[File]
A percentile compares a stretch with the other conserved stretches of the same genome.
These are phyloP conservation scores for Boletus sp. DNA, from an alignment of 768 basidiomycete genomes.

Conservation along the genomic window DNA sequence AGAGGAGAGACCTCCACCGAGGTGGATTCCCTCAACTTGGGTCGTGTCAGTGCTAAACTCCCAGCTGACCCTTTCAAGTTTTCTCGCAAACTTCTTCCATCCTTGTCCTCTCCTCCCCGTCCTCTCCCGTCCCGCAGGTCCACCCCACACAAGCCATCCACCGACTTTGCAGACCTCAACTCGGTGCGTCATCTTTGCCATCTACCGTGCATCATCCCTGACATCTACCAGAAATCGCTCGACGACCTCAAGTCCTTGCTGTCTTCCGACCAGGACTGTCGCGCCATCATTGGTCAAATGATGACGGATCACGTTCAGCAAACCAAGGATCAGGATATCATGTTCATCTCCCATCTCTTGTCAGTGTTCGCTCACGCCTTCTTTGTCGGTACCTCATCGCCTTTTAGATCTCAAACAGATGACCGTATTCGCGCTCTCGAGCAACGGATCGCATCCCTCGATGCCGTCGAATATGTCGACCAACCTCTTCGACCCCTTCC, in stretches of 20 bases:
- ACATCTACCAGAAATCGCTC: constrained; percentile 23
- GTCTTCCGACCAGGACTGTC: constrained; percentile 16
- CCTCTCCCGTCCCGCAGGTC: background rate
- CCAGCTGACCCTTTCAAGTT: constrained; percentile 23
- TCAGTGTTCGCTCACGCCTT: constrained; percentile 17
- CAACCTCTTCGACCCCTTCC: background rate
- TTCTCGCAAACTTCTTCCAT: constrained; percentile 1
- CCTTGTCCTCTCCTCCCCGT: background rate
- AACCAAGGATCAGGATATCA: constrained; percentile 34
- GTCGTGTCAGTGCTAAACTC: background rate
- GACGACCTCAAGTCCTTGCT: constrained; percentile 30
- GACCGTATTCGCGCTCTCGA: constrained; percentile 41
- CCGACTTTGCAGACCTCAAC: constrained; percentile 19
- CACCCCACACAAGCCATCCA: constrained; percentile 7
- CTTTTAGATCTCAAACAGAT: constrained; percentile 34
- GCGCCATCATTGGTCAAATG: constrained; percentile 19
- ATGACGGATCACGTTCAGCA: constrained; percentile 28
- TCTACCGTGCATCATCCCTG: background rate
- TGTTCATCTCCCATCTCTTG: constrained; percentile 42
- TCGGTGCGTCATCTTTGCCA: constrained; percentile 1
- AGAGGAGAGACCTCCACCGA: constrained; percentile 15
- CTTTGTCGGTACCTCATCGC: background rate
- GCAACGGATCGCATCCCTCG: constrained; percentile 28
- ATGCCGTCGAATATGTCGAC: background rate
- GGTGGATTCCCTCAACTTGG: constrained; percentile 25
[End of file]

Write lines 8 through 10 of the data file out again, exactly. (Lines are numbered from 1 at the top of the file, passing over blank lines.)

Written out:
- TCAGTGTTCGCTCACGCCTT: constrained; percentile 17
- CAACCTCTTCGACCCCTTCC: background rate
- TTCTCGCAAACTTCTTCCAT: constrained; percentile 1